It’s after World War II on the British countryside. We’re introduced to a feeble old man in a garden. At first glance, it’s impossible to tell that he used to be a great detective – perhaps the world’s most famous detective.
But then he starts narrating people’s lives after taking one look at them. And the flashbacks come to show us his travels and snippets of cases. Yes, it is indeed Sherlock Holmes – played masterfully by the very versatile, iconic Ian McKellen in Mr. Holmes (2015). It delightfully incorporates into the plot the detective’s literary fame, and with Watson’s departure, brings in a new sidekick of sorts for the title character: the boy Roger, played by Milo Parker. This young actor is a born star, and I hope we will get to see much more of him in the years to come.
The son of Holmes’s caretaker in the countryhouse (in an understated performance by Laura Linney), Roger is a fan of Sherlock Holmes, and gradually wins over the grumpy old man. He finds some of Holmes’s writings and notices they’re incomplete. By showing great interest and asking Holmes to keep on telling the story, the boy jolts his memory and might just jolt him out of his retirement rut. Roger is extremely smart and perceptive, and may be an innate detective himself. His mother, a simple woman, worries about Roger spreading his wings and about his growing attachment to Holmes. She wants to take him away, but the boy does not want to be separated from his idol.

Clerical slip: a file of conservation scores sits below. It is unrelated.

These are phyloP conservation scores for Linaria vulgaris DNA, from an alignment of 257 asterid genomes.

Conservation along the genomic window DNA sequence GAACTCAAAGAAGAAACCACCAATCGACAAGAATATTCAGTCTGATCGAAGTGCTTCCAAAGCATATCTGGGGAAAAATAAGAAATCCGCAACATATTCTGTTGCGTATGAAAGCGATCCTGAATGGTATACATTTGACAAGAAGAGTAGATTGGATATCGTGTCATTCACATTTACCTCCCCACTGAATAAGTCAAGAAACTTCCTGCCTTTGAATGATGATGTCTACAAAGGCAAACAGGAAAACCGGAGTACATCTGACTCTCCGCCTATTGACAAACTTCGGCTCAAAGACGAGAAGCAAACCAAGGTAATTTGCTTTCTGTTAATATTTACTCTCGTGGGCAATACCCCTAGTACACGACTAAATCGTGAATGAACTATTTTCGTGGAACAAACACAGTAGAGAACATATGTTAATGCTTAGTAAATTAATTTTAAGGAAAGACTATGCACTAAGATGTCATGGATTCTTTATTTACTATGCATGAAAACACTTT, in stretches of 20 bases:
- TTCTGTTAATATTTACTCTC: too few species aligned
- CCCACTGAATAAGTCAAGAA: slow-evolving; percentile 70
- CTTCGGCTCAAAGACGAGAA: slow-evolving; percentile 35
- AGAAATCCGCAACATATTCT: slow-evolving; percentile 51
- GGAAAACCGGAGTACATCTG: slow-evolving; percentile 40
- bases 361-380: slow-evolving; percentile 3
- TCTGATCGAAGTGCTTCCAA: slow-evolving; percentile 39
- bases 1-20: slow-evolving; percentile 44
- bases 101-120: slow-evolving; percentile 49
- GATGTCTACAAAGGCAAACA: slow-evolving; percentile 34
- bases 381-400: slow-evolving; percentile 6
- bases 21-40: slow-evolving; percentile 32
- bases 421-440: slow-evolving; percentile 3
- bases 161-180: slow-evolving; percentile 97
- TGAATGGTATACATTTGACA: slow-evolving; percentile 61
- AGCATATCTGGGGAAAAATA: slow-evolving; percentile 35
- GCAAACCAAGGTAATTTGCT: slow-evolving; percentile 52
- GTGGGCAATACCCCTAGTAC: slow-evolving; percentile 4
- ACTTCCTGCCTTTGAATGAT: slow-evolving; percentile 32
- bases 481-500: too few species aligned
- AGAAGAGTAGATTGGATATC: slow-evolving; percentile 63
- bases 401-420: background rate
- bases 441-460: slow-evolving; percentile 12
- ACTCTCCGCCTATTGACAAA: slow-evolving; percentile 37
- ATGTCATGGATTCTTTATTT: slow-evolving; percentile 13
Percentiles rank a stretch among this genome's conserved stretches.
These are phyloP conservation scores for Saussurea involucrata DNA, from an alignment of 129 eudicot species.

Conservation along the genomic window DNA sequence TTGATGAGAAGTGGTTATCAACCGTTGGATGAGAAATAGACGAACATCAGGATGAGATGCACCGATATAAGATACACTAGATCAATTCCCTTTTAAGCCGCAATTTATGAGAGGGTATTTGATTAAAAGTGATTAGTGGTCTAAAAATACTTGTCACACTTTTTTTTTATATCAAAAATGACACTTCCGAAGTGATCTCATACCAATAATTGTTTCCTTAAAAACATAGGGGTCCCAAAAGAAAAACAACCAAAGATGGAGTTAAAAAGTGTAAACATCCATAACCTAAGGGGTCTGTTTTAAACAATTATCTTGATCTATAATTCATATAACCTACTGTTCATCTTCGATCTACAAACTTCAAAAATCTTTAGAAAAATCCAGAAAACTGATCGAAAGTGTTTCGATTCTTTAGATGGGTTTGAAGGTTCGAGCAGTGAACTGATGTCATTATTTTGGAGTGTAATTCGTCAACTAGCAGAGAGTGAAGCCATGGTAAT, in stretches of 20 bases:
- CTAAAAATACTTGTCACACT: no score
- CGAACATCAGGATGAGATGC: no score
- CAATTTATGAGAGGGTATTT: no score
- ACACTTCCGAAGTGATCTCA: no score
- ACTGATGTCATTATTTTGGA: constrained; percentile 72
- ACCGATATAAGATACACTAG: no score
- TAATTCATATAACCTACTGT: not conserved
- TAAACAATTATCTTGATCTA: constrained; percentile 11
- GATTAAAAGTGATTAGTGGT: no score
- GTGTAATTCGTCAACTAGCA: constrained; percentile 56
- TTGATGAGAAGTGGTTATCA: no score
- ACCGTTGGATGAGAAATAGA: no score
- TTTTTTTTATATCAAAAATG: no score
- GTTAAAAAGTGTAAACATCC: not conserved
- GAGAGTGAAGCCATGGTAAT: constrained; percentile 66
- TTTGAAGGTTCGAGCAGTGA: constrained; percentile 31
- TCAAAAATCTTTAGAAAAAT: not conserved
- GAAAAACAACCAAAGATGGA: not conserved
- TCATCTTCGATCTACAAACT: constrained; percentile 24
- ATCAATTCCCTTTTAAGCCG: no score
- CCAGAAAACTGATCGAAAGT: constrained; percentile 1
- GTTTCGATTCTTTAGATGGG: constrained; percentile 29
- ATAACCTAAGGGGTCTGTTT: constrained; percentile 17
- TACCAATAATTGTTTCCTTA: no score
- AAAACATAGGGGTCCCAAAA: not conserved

It shocked me to see McKellen looking so aged on screen, perhaps because I tend to associate him more with his Magneto than with his Gandalf. Also, before now, I couldn’t imagine the legendary detective old – at 93 in the film! – easily stumbling and falling, his memory failing him. And this is what makes Mr. Holmes special, in my opinion, as the movie poster itself suggests: In the high vulnerability of body and mind of his last days, totally believable with McKellen’s acting, I’ll dare say Sherlock Holmes has never appeared so human. Even more human than the deeply flawed version played by Robert Downey Jr. in Guy Ritchie’s 2009 take and again in 2011, still youngish and quite sharp amid bouts of depression.
Besides the new plot revolving around the older detective, Mr. Holmes, based on a 2005 novel, differs from other cinema and TV versions in that it’s slow-developing, with little action. It’s slow-developing as Mr. Holmes’s own memory, and becomes more exciting as life also becomes more exciting, and the picture more complete, for him. There is some unresolved trauma, and some more trauma to come. The image of a beautiful and troubled woman haunts him, and for a while he doesn’t know why. But with the boy’s help, she slowly comes back into sharper focus, as does a subplot partially unfolding in Hiroshima.
And now, to wrap up, a fun fact: The director of Mr. Holmes, Bill Condon, is quite eclectic. He also directed the 1995 horror flick Candyman and, over the 2000s, his films include the biopic Kinsey, the musical Dreamgirls, the Twilight series and the upcoming live-action adaptation of Beauty and the Beast.
You can watch Mr. Holmes – in English with German subtitles – in Leipzig most evenings this movie week: Friday-Sunday, and Tuesday and Wednesday. Showtimes are 19:00h at Plagwitz’s Schaubühne Lindenfels.